At this point, lenders don’t know. Thanks to easy application terms, they’re not sure how many homeowners are at risk and how many took forbearance “just in case.” On Jan. 3, about 1 in 20 mortgage holders (5.5%) were in a forbearance program, according to mortgage bankers.

NEW YORK – U.S. banks are bracing for losses in their residential mortgage portfolios this year as borrower-assistance programs and enhanced unemployment benefits expire.

The share of mortgages in forbearance has started to creep up, in part because forbearance programs don’t require borrowers to show proof of hardship. That makes it difficult for banks to determine how many homeowners enrolled due to a temporary need, how many could still afford to make payments but took forbearance anyway, and how many will never be able to resume payments again.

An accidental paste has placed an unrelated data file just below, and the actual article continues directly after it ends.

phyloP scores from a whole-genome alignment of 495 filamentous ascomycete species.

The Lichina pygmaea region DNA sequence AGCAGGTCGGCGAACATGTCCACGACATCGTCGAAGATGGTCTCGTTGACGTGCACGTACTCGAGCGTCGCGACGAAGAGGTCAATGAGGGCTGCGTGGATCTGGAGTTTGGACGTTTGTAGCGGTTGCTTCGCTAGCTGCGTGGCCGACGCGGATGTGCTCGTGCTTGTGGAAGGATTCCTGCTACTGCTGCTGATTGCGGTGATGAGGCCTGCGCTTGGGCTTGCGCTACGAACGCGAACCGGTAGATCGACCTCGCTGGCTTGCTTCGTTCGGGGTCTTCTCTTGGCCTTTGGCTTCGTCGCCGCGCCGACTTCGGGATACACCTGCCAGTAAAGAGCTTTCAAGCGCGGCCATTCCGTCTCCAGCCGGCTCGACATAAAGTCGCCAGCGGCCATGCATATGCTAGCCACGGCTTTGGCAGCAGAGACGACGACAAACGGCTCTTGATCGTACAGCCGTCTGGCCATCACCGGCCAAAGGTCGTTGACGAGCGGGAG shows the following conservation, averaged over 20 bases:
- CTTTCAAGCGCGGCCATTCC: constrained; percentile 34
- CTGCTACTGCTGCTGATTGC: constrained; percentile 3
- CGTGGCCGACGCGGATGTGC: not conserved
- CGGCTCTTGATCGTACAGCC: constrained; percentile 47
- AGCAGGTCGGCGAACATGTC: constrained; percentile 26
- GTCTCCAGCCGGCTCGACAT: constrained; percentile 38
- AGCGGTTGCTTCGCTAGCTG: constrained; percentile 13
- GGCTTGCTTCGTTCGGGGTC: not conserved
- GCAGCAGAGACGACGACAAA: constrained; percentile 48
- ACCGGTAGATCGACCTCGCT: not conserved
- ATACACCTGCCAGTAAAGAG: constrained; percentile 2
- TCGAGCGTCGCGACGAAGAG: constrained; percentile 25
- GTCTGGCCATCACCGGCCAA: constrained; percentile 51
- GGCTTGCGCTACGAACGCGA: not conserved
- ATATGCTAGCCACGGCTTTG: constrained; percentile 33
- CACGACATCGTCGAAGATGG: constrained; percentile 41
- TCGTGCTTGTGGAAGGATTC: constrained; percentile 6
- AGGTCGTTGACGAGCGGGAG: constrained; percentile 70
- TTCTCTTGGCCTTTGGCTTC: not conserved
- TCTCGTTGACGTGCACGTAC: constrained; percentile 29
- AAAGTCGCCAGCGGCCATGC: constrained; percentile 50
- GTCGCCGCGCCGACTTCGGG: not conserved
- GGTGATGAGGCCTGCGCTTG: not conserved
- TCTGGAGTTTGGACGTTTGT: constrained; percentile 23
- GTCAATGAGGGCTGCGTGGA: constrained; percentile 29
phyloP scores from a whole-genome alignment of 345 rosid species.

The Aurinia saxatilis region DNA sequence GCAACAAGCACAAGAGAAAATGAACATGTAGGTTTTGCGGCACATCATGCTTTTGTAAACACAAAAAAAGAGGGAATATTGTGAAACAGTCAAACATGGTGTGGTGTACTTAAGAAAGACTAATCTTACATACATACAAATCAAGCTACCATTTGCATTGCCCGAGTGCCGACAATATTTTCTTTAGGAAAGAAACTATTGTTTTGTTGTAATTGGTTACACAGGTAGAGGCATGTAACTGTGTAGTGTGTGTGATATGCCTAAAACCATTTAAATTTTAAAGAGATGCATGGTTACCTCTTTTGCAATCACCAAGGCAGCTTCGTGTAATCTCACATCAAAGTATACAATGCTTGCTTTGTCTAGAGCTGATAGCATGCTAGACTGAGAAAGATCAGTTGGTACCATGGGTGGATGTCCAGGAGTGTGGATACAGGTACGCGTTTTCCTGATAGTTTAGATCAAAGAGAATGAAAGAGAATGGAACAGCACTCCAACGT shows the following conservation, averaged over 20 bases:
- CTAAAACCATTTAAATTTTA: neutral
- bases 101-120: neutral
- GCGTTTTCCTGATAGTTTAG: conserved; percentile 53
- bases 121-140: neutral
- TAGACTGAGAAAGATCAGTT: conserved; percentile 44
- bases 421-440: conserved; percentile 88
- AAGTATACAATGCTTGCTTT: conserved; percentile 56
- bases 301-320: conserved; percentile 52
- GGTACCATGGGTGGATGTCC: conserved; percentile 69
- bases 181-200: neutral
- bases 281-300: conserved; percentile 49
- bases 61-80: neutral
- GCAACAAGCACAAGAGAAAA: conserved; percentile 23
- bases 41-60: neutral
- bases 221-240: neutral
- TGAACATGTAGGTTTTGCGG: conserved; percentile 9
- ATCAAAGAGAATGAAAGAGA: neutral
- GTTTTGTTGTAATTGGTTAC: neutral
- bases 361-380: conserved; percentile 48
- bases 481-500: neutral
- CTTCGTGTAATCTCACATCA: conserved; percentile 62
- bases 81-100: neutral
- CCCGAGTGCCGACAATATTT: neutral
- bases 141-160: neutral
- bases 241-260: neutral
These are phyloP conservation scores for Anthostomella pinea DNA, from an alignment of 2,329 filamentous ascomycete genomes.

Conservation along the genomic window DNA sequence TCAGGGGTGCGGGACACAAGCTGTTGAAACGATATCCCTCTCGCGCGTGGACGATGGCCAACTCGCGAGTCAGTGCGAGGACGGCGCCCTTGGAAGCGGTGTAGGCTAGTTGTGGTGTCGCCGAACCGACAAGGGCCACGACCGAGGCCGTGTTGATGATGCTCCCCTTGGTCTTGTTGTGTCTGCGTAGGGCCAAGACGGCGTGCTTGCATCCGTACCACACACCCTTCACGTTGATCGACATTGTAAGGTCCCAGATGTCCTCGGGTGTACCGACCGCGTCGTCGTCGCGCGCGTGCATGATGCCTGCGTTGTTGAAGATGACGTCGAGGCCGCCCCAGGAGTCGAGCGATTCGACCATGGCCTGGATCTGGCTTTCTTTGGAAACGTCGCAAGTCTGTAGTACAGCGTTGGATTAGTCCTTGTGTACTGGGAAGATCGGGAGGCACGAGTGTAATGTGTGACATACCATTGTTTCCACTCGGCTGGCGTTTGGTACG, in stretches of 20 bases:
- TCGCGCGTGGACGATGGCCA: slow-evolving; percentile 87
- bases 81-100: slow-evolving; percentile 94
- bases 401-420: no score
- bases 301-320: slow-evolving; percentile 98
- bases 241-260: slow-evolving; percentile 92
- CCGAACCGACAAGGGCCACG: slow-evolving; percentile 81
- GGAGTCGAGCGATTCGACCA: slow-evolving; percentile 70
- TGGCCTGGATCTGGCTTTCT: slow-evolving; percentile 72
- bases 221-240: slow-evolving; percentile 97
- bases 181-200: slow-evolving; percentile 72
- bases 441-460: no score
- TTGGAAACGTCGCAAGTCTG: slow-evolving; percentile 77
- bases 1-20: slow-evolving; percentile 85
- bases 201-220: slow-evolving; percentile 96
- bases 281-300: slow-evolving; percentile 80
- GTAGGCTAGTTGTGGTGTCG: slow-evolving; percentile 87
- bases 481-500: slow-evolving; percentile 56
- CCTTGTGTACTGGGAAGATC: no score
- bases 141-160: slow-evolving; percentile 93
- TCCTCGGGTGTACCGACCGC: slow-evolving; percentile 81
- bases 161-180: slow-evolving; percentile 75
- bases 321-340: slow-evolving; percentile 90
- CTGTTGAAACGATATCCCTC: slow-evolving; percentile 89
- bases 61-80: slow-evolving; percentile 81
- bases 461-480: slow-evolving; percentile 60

About 2.7 million U.S. mortgage borrowers, or 5.5%, were in forbearance programs as of Jan. 3, according to the Mortgage Bankers Association. That figure began rising toward the end of 2020 but remains far below the 8.6% peak in June.

More than half the borrowers in forbearance have requested extensions since October. Banks anow worry about a repayment cliff when relief programs expire.

Most of the increase in forbearance requests have come from customers with mortgages backed by Ginnie Mae, which focuses on first-time and low-income buyers. Those still in forbearance tend to have more debt, spread across more products, than other mortgage borrowers, according to TransUnion.

Source: Reuters (01/11/21) Moise, Imani

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